England: “The Garden of the World”

[left: At Connecticut’s mid-19th century Roseland Cottage the V-shaped bed of annuals, bordered by boxwood shrubs, gives a bit of the popular Victorian garden style.] 

Eighteenth  century England initiated the natural or picturesque view of the landscape, with its  signature lawn, curved walks, groups of shrubs, and carefully placed trees.

English landscape designer Edward Kemp (1817-1891) in his book of the mid 1800s How to Lay out a Small Garden believed that the natural view, or the old landscape garden view, should also include straight lines and symmetrical patterns where needed.  He opts for a blending of the two design styles  at a time when flower beds on the lawn became popular, creating the Victorian garden design.

America’s gardens reflected the change.

The Philadelphia nurseryman Thomas Meehan in his magazine Gardener’s Monthly in 1866 wrote: “Even in England, the garden of the world, and particularly the parent of the ‘natural style’, this system of Landscape gardening is falling into discredit..  Artificial work is now very popular in gardens; and the new gardens of the Royal Horticultural Society are almost as artificially arranged as the Dutch gardens of old.”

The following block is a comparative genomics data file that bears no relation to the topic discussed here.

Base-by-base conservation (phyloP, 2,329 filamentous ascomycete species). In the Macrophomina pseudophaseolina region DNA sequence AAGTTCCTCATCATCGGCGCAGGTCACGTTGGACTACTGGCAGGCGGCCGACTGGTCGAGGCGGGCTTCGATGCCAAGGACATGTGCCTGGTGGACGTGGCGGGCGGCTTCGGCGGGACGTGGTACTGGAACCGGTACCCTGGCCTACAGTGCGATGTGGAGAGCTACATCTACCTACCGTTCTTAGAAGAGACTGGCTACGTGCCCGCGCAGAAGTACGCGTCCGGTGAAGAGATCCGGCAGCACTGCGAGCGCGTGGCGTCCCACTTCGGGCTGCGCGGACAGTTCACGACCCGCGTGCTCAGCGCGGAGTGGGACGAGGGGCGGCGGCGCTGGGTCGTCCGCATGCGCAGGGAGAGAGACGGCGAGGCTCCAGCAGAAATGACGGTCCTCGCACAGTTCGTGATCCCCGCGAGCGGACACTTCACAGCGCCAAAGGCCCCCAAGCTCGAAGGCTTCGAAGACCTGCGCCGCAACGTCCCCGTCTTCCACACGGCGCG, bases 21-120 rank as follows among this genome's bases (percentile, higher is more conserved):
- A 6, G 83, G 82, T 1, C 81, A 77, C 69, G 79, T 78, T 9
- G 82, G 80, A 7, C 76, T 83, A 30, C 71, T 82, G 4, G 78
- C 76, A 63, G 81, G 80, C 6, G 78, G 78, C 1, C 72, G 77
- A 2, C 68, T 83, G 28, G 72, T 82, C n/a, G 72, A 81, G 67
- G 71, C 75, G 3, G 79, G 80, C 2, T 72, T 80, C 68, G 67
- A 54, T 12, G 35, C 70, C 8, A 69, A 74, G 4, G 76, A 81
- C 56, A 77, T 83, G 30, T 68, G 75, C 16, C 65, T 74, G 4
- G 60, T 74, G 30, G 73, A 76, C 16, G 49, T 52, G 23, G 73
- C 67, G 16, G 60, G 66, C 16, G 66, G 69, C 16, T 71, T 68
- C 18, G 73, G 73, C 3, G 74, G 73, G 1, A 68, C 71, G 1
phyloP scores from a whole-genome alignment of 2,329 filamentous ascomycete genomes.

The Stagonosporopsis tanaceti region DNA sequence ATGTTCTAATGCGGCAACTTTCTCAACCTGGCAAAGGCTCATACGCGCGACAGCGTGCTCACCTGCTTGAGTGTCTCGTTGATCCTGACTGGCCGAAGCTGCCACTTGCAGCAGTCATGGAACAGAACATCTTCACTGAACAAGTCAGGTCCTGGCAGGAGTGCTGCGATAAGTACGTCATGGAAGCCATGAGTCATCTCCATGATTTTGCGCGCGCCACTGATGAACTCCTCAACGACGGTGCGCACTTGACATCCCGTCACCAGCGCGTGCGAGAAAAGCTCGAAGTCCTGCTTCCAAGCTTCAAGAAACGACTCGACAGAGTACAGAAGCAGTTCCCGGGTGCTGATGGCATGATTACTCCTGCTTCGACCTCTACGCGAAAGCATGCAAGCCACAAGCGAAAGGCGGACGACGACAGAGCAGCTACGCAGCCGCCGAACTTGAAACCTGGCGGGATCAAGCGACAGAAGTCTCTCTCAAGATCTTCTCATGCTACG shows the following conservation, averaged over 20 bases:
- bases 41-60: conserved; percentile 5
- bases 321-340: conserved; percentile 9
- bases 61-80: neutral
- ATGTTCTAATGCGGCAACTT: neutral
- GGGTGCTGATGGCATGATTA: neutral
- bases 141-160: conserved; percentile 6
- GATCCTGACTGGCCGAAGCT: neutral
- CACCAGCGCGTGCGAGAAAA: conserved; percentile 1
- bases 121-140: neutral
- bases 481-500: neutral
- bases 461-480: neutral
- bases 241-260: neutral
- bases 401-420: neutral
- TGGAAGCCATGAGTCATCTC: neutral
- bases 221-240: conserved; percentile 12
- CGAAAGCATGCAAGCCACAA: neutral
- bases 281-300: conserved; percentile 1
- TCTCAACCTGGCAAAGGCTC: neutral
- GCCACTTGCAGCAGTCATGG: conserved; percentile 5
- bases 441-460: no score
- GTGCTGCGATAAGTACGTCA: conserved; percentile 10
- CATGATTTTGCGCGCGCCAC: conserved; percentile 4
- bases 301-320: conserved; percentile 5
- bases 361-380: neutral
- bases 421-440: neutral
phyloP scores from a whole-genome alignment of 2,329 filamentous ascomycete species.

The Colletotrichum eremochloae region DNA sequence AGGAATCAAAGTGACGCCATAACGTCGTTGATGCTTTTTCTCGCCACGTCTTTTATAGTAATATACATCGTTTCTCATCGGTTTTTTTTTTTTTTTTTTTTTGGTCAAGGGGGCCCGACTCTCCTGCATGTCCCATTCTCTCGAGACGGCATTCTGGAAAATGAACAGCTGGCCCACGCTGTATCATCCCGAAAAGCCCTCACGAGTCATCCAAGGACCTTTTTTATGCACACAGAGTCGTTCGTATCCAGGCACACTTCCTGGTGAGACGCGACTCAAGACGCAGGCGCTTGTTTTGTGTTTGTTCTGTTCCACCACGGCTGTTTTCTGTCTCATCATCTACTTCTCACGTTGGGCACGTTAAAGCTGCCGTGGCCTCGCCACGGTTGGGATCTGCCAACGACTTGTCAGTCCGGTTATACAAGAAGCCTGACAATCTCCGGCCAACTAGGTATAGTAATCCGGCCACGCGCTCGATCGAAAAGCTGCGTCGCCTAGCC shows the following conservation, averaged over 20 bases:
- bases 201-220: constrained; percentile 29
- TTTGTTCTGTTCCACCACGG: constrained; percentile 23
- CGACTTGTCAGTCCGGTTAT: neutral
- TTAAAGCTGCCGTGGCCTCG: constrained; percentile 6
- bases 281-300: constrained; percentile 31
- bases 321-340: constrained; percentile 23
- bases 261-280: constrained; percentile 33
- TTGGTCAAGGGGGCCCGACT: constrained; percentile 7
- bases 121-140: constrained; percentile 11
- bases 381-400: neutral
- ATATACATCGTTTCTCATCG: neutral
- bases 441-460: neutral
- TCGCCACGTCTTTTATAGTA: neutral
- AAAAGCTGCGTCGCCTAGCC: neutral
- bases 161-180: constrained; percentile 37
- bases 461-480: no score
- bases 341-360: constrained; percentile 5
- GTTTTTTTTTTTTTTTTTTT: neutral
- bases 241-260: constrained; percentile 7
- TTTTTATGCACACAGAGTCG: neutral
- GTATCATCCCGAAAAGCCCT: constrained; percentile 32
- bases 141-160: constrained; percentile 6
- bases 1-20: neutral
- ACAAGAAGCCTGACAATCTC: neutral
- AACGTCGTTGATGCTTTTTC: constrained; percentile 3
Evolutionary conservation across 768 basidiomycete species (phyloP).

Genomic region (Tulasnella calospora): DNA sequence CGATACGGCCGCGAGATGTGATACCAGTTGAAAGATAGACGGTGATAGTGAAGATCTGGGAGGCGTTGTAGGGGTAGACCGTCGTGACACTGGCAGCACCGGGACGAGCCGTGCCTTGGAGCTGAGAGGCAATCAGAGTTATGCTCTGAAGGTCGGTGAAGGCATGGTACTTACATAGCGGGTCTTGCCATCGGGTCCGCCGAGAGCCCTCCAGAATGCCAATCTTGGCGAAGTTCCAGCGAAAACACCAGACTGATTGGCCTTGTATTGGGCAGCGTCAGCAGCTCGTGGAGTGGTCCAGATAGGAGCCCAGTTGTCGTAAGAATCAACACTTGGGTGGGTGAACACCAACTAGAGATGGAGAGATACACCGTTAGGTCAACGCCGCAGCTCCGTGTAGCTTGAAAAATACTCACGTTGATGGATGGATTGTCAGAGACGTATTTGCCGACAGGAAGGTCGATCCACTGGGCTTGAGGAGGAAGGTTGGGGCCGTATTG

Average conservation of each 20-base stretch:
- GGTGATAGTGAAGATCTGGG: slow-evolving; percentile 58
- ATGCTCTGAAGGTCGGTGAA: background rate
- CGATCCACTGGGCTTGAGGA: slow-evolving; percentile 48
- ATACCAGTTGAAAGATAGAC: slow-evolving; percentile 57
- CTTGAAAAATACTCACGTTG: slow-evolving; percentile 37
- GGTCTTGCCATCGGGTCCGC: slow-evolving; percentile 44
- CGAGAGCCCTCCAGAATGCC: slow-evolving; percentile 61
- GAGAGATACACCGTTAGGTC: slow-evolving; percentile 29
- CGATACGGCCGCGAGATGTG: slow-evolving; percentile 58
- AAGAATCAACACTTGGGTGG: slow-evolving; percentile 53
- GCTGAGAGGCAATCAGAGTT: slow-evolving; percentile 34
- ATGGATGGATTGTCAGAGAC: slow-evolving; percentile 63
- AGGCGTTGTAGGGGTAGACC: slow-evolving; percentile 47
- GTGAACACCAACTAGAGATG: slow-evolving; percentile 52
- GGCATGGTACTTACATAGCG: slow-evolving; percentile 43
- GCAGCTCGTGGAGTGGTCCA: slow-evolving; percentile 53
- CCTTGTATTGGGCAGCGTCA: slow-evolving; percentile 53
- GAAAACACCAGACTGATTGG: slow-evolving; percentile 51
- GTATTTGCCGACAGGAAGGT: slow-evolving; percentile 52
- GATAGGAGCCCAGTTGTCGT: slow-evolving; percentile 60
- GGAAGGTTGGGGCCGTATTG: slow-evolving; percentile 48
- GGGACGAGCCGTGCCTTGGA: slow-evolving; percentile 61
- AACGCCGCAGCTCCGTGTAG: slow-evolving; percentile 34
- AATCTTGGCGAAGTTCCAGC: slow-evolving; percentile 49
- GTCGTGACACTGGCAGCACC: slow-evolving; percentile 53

And so America also launched into a period of carpet bedding and ribbon design on the lawn, where plants were arranged by size and color and kept trimmed to a desired height.

Today in Woodstock, Connecticut you can see a 19th century garden, called Roseland Cottage,  designed with a formality about it but still with a trace of the picturesque style. The north  lawn, which was once used for croquet, extends behind the house.

Do you like both the natural and a more artful, or clearly designed,  expression in the landscape, or prefer one over the other? Nineteenth century English and American garden writers and designers debated the question for decades.  At the end of the century there was a clear return to formality, both in England and America.

[left: The garden at Roseland Cottage, a combination of both natural and formal design, was laid out in 1850. The original boxwood shrubs survive.] 

 

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